The school is a two minute walk from our house, so when I heard there were beds available for rent I couldn’t resist. I am ashamed to admit that at first I hesitated and not because I already have a garden. I was worried the garden would be vandalized or my produce would be stolen by the kids who frequent the playground over the summer.

I was busy thinking of what sort of things I could grow that wouldn’t hold any appeal for the little thieves, when I caught myself. It was like I suddenly stepped outside my own body and started observing my own thoughts. It wasn’t pretty. What kind of person was I ageing my way into being? Why would I even think the children would want to steal anything? A vision of me chasing some poor little kids across the playground while waving a hoe over my head, popped into mind. Good Lord.

What if, instead of being a pessimistic garden grinch, I thought of things I knew kids might like, planted them on purpose and encouraged them to pick things? I imagined growing peas, carrots, strawberries, cherry tomatoes and purple dragon beans (just so I could tell kids the bean’s name should the opportunity arise). Maybe I would add some herbs like lemon balm and lavender for them to pinch off and smell.

I imagined kids eating out of my garden, relishing the sight, the smell and the taste. Maybe one day they would look back on that summer and credit raiding that old lady’s garden at their school with instilling a love of growing and eating fresh vegetables. Maybe they would go on to do something super botanical that would save the world. Or maybe they would simply go on to plant a garden of their own. That would be reward enough.

The thought of growing a garden for the purpose of sharing, instead of hoarding it all for myself, caused my green grinchy heart to grow three sizes that way.

We will see how it goes. And grows. All I know for sure is I am now feeling grateful for the opportunity to be part of our community garden, grateful for my garden at home and crazy grateful for summer!

Not White Rain but Snow with a Capital S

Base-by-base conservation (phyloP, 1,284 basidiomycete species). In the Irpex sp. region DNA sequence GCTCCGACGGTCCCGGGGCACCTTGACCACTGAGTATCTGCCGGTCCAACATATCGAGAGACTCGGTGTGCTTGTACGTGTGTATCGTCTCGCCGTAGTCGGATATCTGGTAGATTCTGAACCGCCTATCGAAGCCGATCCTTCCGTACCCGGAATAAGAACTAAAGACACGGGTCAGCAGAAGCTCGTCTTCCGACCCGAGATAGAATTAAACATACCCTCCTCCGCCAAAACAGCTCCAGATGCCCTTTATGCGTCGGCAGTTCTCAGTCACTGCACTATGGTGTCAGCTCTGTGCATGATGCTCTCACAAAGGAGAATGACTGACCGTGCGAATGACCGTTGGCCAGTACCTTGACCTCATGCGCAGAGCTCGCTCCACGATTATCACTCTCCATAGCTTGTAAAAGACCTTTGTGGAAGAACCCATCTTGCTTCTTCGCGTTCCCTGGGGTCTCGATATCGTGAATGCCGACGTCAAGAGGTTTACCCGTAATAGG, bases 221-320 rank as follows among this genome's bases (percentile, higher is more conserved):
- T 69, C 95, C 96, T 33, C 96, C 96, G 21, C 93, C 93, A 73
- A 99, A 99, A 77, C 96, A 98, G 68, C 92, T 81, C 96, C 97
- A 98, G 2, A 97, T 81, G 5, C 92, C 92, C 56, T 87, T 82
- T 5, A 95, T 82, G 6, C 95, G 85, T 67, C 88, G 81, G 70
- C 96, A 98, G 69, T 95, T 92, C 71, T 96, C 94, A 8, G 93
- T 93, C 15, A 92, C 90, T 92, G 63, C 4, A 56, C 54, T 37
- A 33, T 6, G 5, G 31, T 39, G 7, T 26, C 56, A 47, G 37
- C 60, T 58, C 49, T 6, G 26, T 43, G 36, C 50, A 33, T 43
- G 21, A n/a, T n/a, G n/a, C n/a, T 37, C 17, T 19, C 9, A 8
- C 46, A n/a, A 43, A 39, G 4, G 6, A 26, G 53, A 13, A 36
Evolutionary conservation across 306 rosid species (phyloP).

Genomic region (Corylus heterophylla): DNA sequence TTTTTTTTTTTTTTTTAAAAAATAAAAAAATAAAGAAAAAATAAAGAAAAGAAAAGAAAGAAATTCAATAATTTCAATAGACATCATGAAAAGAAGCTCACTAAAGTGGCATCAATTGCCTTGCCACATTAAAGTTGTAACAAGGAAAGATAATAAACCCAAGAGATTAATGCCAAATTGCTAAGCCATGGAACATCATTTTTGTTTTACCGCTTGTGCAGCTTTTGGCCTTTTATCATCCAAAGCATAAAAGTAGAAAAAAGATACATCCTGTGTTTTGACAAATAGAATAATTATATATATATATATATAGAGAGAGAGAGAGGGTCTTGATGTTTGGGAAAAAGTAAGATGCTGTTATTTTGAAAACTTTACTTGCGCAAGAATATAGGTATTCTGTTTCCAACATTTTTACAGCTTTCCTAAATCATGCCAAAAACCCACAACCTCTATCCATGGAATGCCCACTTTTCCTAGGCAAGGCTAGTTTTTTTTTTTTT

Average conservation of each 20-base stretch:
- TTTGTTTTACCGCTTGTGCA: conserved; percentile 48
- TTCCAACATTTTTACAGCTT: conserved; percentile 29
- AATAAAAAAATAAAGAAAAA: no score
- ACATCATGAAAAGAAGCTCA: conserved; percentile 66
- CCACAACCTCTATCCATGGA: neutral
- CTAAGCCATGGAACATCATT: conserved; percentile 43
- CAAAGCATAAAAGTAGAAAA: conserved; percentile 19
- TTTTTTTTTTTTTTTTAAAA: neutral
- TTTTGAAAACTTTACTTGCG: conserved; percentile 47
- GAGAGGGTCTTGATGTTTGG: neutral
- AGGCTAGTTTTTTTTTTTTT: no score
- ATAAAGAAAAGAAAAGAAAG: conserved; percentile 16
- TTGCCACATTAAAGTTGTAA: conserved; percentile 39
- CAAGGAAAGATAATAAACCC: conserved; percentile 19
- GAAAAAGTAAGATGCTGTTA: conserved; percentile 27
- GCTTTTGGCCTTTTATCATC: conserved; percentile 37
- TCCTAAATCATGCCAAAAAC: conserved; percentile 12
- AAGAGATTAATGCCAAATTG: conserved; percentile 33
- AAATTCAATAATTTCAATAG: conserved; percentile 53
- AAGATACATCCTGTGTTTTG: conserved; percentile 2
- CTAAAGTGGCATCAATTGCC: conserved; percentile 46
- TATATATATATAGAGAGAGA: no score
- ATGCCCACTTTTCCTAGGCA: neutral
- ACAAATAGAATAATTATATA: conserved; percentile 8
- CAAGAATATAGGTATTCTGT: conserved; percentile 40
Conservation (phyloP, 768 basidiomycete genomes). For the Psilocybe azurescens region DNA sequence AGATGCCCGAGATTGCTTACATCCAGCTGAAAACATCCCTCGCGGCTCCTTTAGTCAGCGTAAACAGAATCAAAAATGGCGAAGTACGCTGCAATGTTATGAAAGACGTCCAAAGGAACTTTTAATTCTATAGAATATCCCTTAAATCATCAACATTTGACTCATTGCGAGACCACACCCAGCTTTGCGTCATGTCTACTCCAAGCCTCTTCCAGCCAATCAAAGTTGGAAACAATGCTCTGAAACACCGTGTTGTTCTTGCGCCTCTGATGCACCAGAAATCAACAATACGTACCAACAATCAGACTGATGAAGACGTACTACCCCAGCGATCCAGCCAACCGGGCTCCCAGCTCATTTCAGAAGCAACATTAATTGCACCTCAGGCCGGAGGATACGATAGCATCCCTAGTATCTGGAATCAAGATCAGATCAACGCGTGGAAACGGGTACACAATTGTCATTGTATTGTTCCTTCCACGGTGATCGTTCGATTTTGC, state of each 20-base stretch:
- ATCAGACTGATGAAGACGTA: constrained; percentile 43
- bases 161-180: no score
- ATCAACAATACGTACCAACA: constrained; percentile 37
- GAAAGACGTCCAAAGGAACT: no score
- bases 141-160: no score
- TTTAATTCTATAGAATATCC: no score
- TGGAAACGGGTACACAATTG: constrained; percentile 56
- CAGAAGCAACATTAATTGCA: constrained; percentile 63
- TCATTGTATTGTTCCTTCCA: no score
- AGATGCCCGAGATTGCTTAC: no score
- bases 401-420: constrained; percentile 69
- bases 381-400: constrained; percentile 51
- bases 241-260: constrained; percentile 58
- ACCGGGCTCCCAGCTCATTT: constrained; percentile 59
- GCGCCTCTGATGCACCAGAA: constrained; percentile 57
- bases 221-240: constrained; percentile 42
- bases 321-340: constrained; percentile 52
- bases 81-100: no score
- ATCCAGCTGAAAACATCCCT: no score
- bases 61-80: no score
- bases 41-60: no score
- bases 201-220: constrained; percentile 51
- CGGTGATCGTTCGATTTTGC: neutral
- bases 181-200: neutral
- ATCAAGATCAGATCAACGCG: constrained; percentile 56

Yesterday I mowed our lawn for the very first time this year. After building numerous garden beds, I have very little lawn left and it would be better environmentally if I had none at all, but I still like a few patches of green.

Our little electric mower sprang to life after a winter in the shed, without so much as a hiccup. When that first waft of fresh cut grass hit me, I almost teared up. I paused and breathed in the scent like a person hovering their nose over a caramel cappuccino. 

That was yesterday.

This morning we woke up to this…

This is NOT white rain. I repeat, NOT white rain. What a difference a day makes. Just to the left of the first plant pot is where I stood breathing in the scent of freshly cut grass less than 24 hours ago.

There is another way to look at it though. As disconcerting as the sight might be, for gardeners it is like someone gifted their yard with a huge dump of free organic nitrogen in the night, just in time for the growing season. How magical is that?

All moisture collects nitrogen as it falls through the atmosphere, but nothing gifts the earth as much as snow on thawed ground. Winter snow tends to run off the frozen earth come spring, taking its nitrogen with it. Light rain collects negligible amounts of nitrogen. Heavy rain, on the other hand, can pick up as much nitrogen as snow, but will usually come down so hard it runs off before any amount has a chance to sink in. An early fall or late spring snow is the best gift of all for growers.

Lightening also packs a load of nitrogen, but has to actually hit your garden in order to deposit it. You might get some nitrogen, but a soft covering of snow is a far less traumatic way to receive some free nutrients.

I admit when I pulled up the blinds this morning my first reaction wasn’t, “Wow! Free nitrogen. Thank you Universe!” and I did feel a tad traumatized. However, once I calmed down, I realized it couldn’t have come at a better time. Next week we are moving consistently into the double digits and out of the freezing zone at nights. Thanks to this snowfall, the garden will be primed and ready for seeding.

So yes, thank you Universe for your timely gift and please accept my sincere apologies for the things I might have said to you this morning.